Collin Peterson & Jeff Van Drew Voted Against Impeachment Resolution

Collin Peterson, a Democrat from Minnesota, and Jeff Van Drew, a Democrat from New Jersey, are the two Democrats who voted against the impeachment resolution. The resolution was adopted by the Democratic majority in the House. The final tally was 232-196. This means that rules for an impeachment inquiry against President Donald Trump will go forward.

Rep. Peterson’s District Went for Donald Trump by Over 30% in 2016

Congressman Peterson’s 7th congressional district in Western Minnesota went for Donald Trump in the 2016 Presidential Election by 30.5 points. It is the largest district in Minnesota. Secretary of State Hillary Clinton won Minnesota by 1.5 points.

Rep Peterson agriculture

Rep Peterson (D-MN) (L) talks with U.S. Agriculture Secretary Edward Schafer during the American Meat Institute’s Annual Hot Dog Day Lunch in the courtyard of the Rayburn House Office Building July 23, 2008 in Washington, DC.

Peterson has represented his district since 1991. Peterson won 52 percent of the vote in 2016 and 2018. Minnesota political pundit Kyle Kundik told the Minnesota Post when Peterson was elected in November 2018, “Peterson is a true anomaly – he holds a district that Trump won by about 30 points. No other Democrat holds a district that voted for Trump by nearly that amount.”

Rep. Van Drew’s District Went for Donald Trump by 5% in 2016

Rep. Van Drew said in a speech on the house floor on October 30 that his goal was to focus on issues such as cheaper prescription drugs. Van Drew had said in an earlier speech that he hadn’t anything “impeachable” yet from the president.

The congressman is a freshman from South Jersey. His district, New Jersey’s 2nd, went for Trump in 2016. The president won the district by 50.6 percent to 46 percent.

Following his vote on the resolution, Van Drew said that he chose nay as he felt the impeachment inquiry would “further divide the country tearing it apart at the seams.” Van Drew said that he felt the impeachment efforts would fall short in the Senate. The congressman added that as the resolution has been carried forward he would make “a judgment call based on all the evidence presented by these investigations.” Although Van Drew added that he felt that Congress should still be trying “to help the American people” on issues such as infrastructure and prescription drug costs.”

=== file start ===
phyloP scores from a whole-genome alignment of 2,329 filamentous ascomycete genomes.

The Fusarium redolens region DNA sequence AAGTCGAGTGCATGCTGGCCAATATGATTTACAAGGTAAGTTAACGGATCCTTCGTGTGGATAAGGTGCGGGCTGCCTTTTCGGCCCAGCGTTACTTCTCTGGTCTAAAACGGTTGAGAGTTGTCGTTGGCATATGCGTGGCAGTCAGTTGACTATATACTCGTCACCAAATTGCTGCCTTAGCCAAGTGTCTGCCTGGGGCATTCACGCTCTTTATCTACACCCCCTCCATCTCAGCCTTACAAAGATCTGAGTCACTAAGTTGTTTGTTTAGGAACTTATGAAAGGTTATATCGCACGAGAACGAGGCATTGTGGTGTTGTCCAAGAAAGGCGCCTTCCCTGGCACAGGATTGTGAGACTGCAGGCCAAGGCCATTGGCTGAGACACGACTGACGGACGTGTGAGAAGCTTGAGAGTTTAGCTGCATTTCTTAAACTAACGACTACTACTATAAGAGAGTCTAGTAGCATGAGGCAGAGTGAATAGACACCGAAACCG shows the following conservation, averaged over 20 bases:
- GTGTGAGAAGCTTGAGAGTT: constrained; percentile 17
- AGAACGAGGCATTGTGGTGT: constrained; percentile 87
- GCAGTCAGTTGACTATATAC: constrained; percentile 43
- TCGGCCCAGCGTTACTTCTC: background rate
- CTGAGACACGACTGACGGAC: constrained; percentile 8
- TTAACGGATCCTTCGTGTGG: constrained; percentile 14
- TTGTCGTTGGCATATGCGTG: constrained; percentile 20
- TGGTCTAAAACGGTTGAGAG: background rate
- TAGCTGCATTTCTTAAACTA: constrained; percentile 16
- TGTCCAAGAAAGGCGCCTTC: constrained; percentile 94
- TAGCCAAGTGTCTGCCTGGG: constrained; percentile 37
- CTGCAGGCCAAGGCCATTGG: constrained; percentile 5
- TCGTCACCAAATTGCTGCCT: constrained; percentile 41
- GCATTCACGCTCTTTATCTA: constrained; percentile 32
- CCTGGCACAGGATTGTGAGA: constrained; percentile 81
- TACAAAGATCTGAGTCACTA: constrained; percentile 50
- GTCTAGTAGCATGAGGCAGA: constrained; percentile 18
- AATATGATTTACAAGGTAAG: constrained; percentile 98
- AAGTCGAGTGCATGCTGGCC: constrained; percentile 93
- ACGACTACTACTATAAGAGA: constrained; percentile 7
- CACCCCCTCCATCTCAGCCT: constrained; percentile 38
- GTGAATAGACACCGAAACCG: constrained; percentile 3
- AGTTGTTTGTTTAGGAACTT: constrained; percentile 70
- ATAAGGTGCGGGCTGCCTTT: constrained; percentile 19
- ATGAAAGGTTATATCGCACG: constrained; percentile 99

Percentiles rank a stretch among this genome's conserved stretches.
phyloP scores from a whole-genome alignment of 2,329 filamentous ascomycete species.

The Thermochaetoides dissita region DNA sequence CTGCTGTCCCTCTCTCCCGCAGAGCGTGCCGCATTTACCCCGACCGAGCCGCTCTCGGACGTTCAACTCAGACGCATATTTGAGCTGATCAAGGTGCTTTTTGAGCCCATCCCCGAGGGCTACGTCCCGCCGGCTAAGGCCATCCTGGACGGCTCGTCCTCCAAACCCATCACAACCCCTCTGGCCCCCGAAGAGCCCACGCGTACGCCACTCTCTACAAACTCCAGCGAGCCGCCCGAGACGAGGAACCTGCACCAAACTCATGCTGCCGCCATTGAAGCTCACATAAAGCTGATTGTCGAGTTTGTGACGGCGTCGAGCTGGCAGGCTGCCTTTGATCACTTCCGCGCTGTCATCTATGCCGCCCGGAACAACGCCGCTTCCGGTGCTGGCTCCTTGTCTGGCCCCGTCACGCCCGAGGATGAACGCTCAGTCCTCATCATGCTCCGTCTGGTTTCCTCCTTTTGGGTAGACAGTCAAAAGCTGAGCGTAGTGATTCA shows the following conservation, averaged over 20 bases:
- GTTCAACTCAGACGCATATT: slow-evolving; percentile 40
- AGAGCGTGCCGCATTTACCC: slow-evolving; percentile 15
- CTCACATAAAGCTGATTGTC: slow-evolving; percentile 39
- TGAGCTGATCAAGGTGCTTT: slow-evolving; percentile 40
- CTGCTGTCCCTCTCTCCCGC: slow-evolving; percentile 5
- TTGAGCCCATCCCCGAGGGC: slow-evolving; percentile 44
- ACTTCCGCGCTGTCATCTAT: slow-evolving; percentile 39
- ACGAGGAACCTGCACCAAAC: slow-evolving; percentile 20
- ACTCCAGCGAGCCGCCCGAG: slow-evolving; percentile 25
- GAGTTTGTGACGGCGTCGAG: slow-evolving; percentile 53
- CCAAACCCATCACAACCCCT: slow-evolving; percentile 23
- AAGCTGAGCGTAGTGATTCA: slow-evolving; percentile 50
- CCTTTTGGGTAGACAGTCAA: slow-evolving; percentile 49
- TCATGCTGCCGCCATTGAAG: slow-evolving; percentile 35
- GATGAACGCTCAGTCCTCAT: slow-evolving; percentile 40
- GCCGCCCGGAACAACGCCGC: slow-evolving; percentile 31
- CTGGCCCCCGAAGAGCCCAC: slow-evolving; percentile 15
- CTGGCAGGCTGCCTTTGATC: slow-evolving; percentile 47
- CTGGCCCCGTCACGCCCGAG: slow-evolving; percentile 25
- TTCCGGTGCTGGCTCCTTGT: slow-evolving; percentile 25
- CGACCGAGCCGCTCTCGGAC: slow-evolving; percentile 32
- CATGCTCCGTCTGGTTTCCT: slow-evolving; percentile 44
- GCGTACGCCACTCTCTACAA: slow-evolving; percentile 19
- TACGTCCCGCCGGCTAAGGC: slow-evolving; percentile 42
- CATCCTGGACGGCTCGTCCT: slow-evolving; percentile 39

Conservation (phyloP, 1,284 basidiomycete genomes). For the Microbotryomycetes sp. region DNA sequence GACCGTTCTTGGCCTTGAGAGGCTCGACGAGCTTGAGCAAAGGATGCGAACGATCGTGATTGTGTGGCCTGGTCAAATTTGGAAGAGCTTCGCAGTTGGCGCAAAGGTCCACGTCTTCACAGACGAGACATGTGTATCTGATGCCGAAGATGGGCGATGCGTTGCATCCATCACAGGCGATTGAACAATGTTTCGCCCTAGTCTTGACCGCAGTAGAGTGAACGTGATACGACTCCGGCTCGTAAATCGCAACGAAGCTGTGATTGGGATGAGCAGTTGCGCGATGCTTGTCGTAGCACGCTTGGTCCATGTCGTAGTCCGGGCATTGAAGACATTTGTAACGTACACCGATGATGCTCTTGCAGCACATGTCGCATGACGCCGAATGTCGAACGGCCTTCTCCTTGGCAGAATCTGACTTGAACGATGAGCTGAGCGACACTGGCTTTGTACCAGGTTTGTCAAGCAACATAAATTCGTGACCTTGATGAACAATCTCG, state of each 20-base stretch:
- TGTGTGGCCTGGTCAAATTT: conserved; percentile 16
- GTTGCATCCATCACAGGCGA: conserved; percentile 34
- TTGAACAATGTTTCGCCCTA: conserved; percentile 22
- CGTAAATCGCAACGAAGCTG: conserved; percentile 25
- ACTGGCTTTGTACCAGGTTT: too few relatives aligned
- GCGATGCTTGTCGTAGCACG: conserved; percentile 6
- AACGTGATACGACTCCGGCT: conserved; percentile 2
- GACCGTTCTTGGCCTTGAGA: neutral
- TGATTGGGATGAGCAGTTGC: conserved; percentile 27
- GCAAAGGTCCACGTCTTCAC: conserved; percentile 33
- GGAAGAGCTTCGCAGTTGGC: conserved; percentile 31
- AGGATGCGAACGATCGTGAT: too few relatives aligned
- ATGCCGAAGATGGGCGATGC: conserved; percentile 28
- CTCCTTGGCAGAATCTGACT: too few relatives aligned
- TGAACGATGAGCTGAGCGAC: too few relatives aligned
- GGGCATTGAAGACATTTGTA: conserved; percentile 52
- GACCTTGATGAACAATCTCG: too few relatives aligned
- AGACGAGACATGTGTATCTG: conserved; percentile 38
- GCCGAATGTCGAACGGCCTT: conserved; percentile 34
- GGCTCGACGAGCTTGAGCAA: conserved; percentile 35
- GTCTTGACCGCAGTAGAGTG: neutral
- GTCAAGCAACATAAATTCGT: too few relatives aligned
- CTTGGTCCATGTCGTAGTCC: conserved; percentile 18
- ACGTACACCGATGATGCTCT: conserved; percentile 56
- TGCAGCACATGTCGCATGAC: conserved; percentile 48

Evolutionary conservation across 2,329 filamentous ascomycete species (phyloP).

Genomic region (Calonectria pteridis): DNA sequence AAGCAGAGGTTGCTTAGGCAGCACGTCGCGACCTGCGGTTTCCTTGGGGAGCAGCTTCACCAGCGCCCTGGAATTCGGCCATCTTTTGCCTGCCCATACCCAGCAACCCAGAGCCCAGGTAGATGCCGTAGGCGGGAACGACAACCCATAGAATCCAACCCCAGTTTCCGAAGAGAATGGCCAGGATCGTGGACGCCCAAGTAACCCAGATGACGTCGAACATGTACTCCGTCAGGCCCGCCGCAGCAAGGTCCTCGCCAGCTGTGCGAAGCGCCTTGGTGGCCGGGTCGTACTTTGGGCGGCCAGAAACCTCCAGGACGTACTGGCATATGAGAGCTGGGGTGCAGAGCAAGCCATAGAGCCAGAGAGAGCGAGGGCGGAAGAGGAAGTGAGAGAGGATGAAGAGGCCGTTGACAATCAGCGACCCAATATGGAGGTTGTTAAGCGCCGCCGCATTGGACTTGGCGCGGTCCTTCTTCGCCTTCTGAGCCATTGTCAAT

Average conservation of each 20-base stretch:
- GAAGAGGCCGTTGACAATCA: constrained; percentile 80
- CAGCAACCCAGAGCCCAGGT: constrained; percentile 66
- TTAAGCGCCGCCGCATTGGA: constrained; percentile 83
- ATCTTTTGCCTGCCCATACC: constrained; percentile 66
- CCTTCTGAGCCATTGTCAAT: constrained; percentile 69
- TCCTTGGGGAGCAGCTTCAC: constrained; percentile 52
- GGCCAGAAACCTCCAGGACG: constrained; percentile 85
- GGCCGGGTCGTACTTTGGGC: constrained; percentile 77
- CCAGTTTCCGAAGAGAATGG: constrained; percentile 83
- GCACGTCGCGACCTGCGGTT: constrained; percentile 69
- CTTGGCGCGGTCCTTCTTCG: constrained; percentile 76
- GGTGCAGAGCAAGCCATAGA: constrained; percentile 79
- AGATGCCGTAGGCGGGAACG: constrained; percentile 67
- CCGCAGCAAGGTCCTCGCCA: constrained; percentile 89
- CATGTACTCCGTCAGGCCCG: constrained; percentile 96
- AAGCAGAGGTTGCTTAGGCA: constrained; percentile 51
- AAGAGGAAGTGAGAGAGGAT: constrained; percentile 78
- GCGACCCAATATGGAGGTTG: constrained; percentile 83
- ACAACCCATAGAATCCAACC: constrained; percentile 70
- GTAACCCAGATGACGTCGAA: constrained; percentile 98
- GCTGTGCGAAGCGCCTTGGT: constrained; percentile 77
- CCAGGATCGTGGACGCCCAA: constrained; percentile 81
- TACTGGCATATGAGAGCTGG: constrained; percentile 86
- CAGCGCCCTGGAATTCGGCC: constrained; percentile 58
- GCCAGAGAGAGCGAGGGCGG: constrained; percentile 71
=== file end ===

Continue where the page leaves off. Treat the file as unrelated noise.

Former Republican Justin Amash Voted in Favor of the Resolution

Justin Amash Donald Trump

U.S. Rep. Justin Amash pictured in May 2019.

Former Republican Congressman Justin Amash of Michigan voted in favor of the resolution. New York Democrat Anthony Brindisi had not previously said if he would vote in favor.

Congresswoman Kendra Horn, who flipped a pro-Trump district in November 2018 for the Democrats, told The Oklahoman on the morning of the vote that she would vote in favor. Rep. Horn said, “A transparent, public process is a move out of the closed-door hearings that gives everybody the same rules. This is not saying I have made a determination [about impeachment] or not. But for me, it is about ensuring that our systems work.”

The President Responded to the Vote by Saying the Democrats Were ‘Hurting Our Stock Market’

In response to the vote, Donald Trump tweeted, “The Impeachment Hoax is hurting our Stock Market. The Do Nothing Democrats don’t care!”

Speaker Pelosi Said in March 2019 That She Would Only Move Forward on Impeachment if it Was Biparitsan

Rep Kevin McCarthy

GettyHouse Minority Leader Kevin McCarthy (R-CA) joins with members of the Republican caucus during a vote by the U.S. House of Representatives on a resolution formalizing the impeachment inquiry centered on U.S. President Donald Trump October 31, 2019 in Washington, DC.

During the debate on the resolution, House Minority Leader Kevin McCarthy, of California, brought up an interview that Speaker of the House Nancy Pelosi had done in March 2019. Rep. Pelosi told the Washington Post at the time that she would only support impeachment if it was “something so compelling and overwhelming and bipartisan.”

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